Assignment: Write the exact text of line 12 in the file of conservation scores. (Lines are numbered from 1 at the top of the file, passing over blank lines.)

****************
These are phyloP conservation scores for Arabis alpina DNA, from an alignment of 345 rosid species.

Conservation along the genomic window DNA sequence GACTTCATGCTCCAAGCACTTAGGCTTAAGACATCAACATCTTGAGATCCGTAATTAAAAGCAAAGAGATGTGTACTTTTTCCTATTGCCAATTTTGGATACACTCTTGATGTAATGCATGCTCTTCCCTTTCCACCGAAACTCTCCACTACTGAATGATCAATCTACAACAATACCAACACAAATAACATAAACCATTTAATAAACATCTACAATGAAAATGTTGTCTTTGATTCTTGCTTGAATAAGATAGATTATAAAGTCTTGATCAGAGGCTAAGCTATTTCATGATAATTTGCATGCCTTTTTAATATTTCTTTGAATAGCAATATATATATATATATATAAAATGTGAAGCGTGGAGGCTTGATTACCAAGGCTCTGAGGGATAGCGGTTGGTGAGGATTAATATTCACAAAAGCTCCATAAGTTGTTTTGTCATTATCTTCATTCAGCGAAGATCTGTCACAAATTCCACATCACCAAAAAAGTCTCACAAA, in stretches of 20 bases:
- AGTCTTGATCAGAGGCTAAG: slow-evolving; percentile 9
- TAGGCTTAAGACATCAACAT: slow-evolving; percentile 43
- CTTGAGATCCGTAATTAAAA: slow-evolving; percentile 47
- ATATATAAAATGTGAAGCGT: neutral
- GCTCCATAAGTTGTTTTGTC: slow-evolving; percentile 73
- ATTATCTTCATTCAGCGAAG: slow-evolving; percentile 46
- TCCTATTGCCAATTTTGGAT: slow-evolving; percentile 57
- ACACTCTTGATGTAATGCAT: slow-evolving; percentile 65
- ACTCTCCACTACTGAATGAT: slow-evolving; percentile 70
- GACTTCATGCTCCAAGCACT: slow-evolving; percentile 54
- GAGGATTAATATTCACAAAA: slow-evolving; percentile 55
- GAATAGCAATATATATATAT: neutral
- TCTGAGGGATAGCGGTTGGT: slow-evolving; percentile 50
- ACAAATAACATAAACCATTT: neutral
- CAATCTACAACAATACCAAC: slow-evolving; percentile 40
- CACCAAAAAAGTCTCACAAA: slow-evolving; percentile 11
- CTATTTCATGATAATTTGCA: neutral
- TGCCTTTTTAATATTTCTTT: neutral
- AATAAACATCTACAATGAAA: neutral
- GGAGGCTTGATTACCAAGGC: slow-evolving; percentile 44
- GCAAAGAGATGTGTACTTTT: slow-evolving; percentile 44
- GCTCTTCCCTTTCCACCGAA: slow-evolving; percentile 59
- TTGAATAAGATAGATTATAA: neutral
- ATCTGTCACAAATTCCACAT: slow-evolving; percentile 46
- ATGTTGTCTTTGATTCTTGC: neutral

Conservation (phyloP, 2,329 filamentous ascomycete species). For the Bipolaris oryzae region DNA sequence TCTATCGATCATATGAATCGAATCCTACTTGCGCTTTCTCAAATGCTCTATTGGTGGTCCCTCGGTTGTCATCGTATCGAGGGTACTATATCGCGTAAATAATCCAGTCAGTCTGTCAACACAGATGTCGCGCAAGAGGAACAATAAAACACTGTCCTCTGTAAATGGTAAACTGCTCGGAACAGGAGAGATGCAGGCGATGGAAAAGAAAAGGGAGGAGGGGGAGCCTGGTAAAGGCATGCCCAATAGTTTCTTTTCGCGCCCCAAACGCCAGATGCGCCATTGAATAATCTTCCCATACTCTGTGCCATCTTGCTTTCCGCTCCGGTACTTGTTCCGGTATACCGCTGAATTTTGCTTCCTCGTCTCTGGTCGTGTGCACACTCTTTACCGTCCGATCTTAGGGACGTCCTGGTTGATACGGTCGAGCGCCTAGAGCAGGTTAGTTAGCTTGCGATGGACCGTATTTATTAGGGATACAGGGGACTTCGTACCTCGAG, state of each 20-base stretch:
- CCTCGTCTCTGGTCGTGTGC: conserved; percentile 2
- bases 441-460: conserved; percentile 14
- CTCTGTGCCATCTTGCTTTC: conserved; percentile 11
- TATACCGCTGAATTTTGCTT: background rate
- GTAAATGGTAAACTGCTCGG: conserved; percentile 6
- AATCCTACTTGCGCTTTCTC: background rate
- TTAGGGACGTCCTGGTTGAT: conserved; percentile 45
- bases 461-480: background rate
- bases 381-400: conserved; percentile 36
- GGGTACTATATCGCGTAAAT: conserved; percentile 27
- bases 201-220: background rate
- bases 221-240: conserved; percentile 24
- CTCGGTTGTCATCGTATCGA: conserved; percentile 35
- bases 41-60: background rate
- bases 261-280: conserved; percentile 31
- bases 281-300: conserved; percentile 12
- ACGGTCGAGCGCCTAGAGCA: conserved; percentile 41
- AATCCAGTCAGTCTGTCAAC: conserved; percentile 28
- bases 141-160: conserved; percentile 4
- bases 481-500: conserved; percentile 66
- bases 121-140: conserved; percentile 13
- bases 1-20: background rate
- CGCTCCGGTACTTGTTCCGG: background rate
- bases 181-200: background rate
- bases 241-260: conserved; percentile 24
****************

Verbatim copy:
- GACTTCATGCTCCAAGCACT: slow-evolving; percentile 54